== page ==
Sidney Lumet was one of the most important American directors to ever live. Evident through his immense filmography, he was a key director of dramas and thrillers throughout a number of decades, particularly in the ‘70s with regarded classics such as Network, Serpico, and Dog Day Afternoon – this series will cover some of his lesser known directorial efforts that perhaps should be as esteemed and as discussed as these works. 

Read other entries in this series: The Pawnbroker, Fail-Safe, The Hill, The Anderson Tapes, The Offence, Equus

After such a stellar and groundbreaking run in the ‘70s, Lumet began to lower gears throughout the next three decades. His first big film of the ‘80s, Prince of the City, is a highly involved, impressive, and large film dealing with a familiar Lumet topic: the investigation of double-crossing NYC cops. But unfortunately, the signs of wear and tear in his filmography are glimpsed at, that would soon increase throughout the rest of his career, with these late films of his throughout the ‘80s, ‘90s, and ‘00s so far away in quality from his finest work of the ‘50s, ‘60s, and ‘70s.

But Prince of the City offers up plenty of promise throughout its lengthy run-time. This vast film is anchored by leading man Treat Williams, who plays Detective Danny Ciello working in narcotics, a crooked cop who makes shady compromises with New York’s thugs. However, he is placed on a special assignment to expose the corruption in his squad. He reluctantly accepts, but gradually finds out the dangers this case will be from the criminals and his fellow officers of the law.

The lengthy run-time of 167 minutes is made up of episodic and detailed plot-lines, that seem to predate the similar plotting of the early ‘00s crime shows such as The Wire, The Sopranos, and The Shield. Of course, Prince of the City hasn’t accrued as much praise as those classic TV shows and the reason may be is, despite being a one-piece film, it feels piecemeal at most times.

Individual sequences and segments impress me, mostly the early scenes setting up Danny’s place in the police-force and the crime world, but they don’t quite build up the needed momentum. Even though there’s supposed to be a sense of a case being built up and mounting tension upon Danny, the film just feels too bulky to achieve this, especially when it gets distracted and diverts into moments that pull away from this focus.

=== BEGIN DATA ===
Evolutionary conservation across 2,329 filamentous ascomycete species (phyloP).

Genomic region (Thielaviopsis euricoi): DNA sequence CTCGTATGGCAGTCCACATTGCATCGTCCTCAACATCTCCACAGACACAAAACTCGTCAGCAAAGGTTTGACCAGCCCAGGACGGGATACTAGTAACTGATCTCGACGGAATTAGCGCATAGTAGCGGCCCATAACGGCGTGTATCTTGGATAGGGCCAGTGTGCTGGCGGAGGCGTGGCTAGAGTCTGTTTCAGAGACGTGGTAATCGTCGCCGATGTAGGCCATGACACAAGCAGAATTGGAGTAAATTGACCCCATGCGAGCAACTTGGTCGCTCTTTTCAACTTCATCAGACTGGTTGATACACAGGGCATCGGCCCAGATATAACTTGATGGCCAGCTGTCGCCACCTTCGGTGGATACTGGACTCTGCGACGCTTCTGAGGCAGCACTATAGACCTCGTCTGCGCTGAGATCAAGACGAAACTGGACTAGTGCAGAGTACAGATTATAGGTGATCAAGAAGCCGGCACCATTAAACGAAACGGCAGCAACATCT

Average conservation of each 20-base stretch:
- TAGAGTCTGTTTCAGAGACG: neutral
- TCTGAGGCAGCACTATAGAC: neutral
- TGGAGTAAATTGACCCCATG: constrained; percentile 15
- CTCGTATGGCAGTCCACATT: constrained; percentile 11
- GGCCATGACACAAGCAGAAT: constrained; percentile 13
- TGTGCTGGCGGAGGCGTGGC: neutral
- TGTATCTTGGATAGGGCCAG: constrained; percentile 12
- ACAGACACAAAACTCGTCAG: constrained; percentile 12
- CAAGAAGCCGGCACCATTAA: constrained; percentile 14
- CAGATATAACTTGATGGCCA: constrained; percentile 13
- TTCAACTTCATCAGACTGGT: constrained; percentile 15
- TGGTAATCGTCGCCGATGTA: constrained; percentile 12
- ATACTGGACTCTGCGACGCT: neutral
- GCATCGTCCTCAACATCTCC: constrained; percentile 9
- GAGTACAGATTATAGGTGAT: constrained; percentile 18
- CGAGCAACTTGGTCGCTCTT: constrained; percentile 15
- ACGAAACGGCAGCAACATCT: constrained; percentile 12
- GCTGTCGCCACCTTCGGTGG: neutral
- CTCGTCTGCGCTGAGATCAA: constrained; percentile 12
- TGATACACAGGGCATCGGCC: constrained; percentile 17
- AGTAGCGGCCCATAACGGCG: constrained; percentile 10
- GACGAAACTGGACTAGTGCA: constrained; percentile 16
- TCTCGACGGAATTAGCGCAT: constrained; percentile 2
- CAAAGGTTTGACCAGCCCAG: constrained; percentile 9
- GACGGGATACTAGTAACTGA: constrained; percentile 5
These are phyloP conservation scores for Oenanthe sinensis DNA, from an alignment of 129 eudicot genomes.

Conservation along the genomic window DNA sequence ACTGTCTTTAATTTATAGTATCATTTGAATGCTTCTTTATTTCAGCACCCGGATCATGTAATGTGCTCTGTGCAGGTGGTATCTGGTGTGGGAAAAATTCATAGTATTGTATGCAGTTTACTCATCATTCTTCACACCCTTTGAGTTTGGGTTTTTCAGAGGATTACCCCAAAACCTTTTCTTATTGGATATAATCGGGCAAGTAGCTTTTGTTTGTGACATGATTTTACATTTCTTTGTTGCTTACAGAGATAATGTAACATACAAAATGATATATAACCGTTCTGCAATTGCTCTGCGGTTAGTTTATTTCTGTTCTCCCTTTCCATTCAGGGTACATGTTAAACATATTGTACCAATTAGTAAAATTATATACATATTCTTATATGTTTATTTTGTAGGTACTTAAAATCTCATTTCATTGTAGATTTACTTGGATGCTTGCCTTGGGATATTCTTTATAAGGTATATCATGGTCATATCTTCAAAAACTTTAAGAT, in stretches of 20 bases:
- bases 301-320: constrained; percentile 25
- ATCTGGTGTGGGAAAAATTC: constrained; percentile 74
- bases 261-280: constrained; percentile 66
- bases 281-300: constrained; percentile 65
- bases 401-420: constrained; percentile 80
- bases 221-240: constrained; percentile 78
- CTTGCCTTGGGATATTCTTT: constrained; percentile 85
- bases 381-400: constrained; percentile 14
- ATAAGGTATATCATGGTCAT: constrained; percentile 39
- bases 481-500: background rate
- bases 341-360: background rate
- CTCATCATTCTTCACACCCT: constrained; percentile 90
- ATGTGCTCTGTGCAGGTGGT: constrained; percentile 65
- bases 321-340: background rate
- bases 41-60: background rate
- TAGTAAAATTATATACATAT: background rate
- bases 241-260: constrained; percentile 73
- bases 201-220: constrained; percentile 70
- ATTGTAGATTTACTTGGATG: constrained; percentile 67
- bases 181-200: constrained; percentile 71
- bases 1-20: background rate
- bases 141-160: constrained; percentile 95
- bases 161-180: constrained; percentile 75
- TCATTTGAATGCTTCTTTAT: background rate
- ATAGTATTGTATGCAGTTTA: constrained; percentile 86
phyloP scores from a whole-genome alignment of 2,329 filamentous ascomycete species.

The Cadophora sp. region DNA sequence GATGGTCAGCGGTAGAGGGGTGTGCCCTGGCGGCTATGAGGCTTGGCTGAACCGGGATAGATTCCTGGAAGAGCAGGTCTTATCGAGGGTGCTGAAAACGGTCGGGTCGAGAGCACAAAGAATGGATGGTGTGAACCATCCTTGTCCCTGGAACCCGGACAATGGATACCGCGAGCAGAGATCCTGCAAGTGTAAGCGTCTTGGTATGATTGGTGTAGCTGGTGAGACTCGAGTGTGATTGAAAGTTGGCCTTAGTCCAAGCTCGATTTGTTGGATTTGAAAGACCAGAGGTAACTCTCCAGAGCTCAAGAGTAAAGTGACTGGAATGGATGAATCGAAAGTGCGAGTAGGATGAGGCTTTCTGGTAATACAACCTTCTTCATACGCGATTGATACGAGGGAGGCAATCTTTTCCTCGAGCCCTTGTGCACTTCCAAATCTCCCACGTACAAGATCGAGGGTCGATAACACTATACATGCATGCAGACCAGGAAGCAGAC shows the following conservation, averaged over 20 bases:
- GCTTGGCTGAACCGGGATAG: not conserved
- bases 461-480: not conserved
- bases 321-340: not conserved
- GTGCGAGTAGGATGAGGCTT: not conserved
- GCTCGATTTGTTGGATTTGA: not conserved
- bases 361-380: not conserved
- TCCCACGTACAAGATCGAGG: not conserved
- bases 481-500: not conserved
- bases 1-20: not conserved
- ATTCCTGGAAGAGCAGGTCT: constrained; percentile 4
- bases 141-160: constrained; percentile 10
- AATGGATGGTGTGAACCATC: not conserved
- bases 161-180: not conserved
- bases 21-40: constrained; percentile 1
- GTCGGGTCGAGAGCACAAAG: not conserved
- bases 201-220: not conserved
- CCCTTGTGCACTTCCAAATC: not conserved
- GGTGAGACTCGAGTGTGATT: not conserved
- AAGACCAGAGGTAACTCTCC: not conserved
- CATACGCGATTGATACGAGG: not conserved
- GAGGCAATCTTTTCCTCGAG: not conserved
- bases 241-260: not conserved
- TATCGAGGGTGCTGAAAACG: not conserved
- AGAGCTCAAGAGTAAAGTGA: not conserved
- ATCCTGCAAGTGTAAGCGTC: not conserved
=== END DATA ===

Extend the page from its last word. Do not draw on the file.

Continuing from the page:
Williams does quite a fine job at holding the immense weight of this film on himself, particularly as he runs through the mounting tension put upon his character in this ever-tightening predicament. It’s not quite the sort of perfect performance that Lumet has yielded from actors who could’ve played the role, such as Sean Connery or Al Pacino, but despite some over-performing during the more anxious moments for Danny, Williams fits in rather well as the brass cop who seems just that bit more boyish and unexperienced as his fellow partners, evoking Robert De Niro for his barely contained facade of assuredness and James Woods for his outwardly nervous breakdowns.

 Lumet has never been known for making the most cinematic-looking films, even when the medium was getting more aesthetically adventurous throughout the New Hollywood movement of the ‘70s. But he’d still instil some cinematic sense into most his most regarded films, at times utilising a variety of wondrous camera movements, compelling long shots, riveting editing, slo-mo effects, and utilising the cinematic form to build up tension across its run-time to an explosively dramatic climax, that all usually added necessary stylistic punctuation to his general grounded nature.

Prince of the City doesn’t quite have much of that and comes across as more televisual. It’s grounded hard into the pavement of New York City, the filmic techniques never drawing much attention to themselves, despite some oftentimes impressive colour palettes and appropriately punchy cuts in the editing.

At this stage in his career, where his best films (already considered classics) were only just behind him, the hard-working, prolific, film-a-year Lumet didn’t seem too keen on culling away much from this expansive crime drama that would feel more epic if it was less long.

Similar Posts